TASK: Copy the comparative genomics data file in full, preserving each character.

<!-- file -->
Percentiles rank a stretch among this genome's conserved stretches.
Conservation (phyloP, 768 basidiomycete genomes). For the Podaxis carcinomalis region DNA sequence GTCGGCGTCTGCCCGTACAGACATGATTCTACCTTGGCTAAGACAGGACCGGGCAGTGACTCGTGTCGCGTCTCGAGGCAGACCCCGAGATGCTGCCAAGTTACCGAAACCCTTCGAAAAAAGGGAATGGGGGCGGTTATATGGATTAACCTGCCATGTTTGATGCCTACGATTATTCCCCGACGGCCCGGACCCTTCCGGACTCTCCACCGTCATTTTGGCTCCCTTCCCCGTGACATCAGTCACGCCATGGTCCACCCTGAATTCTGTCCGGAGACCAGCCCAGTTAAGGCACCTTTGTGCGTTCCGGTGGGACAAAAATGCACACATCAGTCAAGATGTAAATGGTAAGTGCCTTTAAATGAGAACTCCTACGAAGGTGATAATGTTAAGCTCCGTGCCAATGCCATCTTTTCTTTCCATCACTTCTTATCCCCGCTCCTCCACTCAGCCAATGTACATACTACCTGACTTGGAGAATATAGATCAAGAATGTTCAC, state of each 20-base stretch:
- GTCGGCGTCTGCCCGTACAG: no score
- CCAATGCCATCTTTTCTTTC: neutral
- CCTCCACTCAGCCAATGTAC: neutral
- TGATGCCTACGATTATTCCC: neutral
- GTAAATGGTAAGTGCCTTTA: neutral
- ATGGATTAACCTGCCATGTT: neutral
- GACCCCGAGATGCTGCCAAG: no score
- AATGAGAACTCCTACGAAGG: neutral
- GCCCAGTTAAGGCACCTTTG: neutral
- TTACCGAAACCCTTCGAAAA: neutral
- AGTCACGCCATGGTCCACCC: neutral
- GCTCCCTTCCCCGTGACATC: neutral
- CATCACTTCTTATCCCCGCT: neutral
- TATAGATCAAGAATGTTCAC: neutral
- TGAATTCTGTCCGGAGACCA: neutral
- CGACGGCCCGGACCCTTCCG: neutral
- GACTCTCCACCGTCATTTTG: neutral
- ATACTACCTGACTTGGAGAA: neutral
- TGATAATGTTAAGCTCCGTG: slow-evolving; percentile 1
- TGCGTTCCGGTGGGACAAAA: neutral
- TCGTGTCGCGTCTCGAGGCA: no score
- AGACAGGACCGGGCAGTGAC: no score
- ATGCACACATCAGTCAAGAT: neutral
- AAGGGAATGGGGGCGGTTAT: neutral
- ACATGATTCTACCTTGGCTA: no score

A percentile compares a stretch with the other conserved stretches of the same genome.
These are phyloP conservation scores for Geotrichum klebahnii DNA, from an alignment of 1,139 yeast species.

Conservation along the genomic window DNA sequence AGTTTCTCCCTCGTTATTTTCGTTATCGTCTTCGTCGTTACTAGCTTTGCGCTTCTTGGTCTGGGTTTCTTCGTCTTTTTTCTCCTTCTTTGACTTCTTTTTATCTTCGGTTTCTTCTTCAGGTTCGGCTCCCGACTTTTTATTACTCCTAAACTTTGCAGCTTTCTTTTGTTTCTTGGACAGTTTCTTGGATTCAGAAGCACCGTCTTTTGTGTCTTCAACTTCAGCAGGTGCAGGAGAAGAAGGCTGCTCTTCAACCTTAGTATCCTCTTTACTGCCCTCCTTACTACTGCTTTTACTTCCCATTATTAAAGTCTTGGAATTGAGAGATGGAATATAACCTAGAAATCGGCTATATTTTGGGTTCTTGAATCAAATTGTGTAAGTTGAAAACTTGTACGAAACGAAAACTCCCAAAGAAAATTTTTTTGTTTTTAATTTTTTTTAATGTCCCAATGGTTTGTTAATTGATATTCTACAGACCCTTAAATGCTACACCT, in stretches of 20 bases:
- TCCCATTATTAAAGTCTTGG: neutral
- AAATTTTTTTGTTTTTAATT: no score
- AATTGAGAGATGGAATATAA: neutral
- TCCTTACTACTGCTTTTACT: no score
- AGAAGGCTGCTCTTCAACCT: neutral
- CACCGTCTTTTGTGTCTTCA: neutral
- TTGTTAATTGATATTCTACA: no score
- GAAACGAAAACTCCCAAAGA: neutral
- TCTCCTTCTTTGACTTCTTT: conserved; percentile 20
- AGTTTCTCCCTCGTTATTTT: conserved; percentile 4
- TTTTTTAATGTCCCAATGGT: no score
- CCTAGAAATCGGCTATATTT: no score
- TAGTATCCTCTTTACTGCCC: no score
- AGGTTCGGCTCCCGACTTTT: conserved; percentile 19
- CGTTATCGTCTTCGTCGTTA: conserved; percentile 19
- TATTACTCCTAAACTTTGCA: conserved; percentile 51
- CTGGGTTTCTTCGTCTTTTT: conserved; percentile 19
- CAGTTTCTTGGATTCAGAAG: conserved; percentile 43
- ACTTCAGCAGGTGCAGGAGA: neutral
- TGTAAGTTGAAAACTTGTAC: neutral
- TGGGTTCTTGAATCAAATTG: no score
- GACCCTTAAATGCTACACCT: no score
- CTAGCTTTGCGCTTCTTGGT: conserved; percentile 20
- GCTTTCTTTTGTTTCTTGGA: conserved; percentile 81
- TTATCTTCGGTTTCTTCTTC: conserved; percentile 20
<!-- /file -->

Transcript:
Percentiles rank a stretch among this genome's conserved stretches.
Conservation (phyloP, 768 basidiomycete genomes). For the Podaxis carcinomalis region DNA sequence GTCGGCGTCTGCCCGTACAGACATGATTCTACCTTGGCTAAGACAGGACCGGGCAGTGACTCGTGTCGCGTCTCGAGGCAGACCCCGAGATGCTGCCAAGTTACCGAAACCCTTCGAAAAAAGGGAATGGGGGCGGTTATATGGATTAACCTGCCATGTTTGATGCCTACGATTATTCCCCGACGGCCCGGACCCTTCCGGACTCTCCACCGTCATTTTGGCTCCCTTCCCCGTGACATCAGTCACGCCATGGTCCACCCTGAATTCTGTCCGGAGACCAGCCCAGTTAAGGCACCTTTGTGCGTTCCGGTGGGACAAAAATGCACACATCAGTCAAGATGTAAATGGTAAGTGCCTTTAAATGAGAACTCCTACGAAGGTGATAATGTTAAGCTCCGTGCCAATGCCATCTTTTCTTTCCATCACTTCTTATCCCCGCTCCTCCACTCAGCCAATGTACATACTACCTGACTTGGAGAATATAGATCAAGAATGTTCAC, state of each 20-base stretch:
- GTCGGCGTCTGCCCGTACAG: no score
- CCAATGCCATCTTTTCTTTC: neutral
- CCTCCACTCAGCCAATGTAC: neutral
- TGATGCCTACGATTATTCCC: neutral
- GTAAATGGTAAGTGCCTTTA: neutral
- ATGGATTAACCTGCCATGTT: neutral
- GACCCCGAGATGCTGCCAAG: no score
- AATGAGAACTCCTACGAAGG: neutral
- GCCCAGTTAAGGCACCTTTG: neutral
- TTACCGAAACCCTTCGAAAA: neutral
- AGTCACGCCATGGTCCACCC: neutral
- GCTCCCTTCCCCGTGACATC: neutral
- CATCACTTCTTATCCCCGCT: neutral
- TATAGATCAAGAATGTTCAC: neutral
- TGAATTCTGTCCGGAGACCA: neutral
- CGACGGCCCGGACCCTTCCG: neutral
- GACTCTCCACCGTCATTTTG: neutral
- ATACTACCTGACTTGGAGAA: neutral
- TGATAATGTTAAGCTCCGTG: slow-evolving; percentile 1
- TGCGTTCCGGTGGGACAAAA: neutral
- TCGTGTCGCGTCTCGAGGCA: no score
- AGACAGGACCGGGCAGTGAC: no score
- ATGCACACATCAGTCAAGAT: neutral
- AAGGGAATGGGGGCGGTTAT: neutral
- ACATGATTCTACCTTGGCTA: no score

A percentile compares a stretch with the other conserved stretches of the same genome.
These are phyloP conservation scores for Geotrichum klebahnii DNA, from an alignment of 1,139 yeast species.

Conservation along the genomic window DNA sequence AGTTTCTCCCTCGTTATTTTCGTTATCGTCTTCGTCGTTACTAGCTTTGCGCTTCTTGGTCTGGGTTTCTTCGTCTTTTTTCTCCTTCTTTGACTTCTTTTTATCTTCGGTTTCTTCTTCAGGTTCGGCTCCCGACTTTTTATTACTCCTAAACTTTGCAGCTTTCTTTTGTTTCTTGGACAGTTTCTTGGATTCAGAAGCACCGTCTTTTGTGTCTTCAACTTCAGCAGGTGCAGGAGAAGAAGGCTGCTCTTCAACCTTAGTATCCTCTTTACTGCCCTCCTTACTACTGCTTTTACTTCCCATTATTAAAGTCTTGGAATTGAGAGATGGAATATAACCTAGAAATCGGCTATATTTTGGGTTCTTGAATCAAATTGTGTAAGTTGAAAACTTGTACGAAACGAAAACTCCCAAAGAAAATTTTTTTGTTTTTAATTTTTTTTAATGTCCCAATGGTTTGTTAATTGATATTCTACAGACCCTTAAATGCTACACCT, in stretches of 20 bases:
- TCCCATTATTAAAGTCTTGG: neutral
- AAATTTTTTTGTTTTTAATT: no score
- AATTGAGAGATGGAATATAA: neutral
- TCCTTACTACTGCTTTTACT: no score
- AGAAGGCTGCTCTTCAACCT: neutral
- CACCGTCTTTTGTGTCTTCA: neutral
- TTGTTAATTGATATTCTACA: no score
- GAAACGAAAACTCCCAAAGA: neutral
- TCTCCTTCTTTGACTTCTTT: conserved; percentile 20
- AGTTTCTCCCTCGTTATTTT: conserved; percentile 4
- TTTTTTAATGTCCCAATGGT: no score
- CCTAGAAATCGGCTATATTT: no score
- TAGTATCCTCTTTACTGCCC: no score
- AGGTTCGGCTCCCGACTTTT: conserved; percentile 19
- CGTTATCGTCTTCGTCGTTA: conserved; percentile 19
- TATTACTCCTAAACTTTGCA: conserved; percentile 51
- CTGGGTTTCTTCGTCTTTTT: conserved; percentile 19
- CAGTTTCTTGGATTCAGAAG: conserved; percentile 43
- ACTTCAGCAGGTGCAGGAGA: neutral
- TGTAAGTTGAAAACTTGTAC: neutral
- TGGGTTCTTGAATCAAATTG: no score
- GACCCTTAAATGCTACACCT: no score
- CTAGCTTTGCGCTTCTTGGT: conserved; percentile 20
- GCTTTCTTTTGTTTCTTGGA: conserved; percentile 81
- TTATCTTCGGTTTCTTCTTC: conserved; percentile 20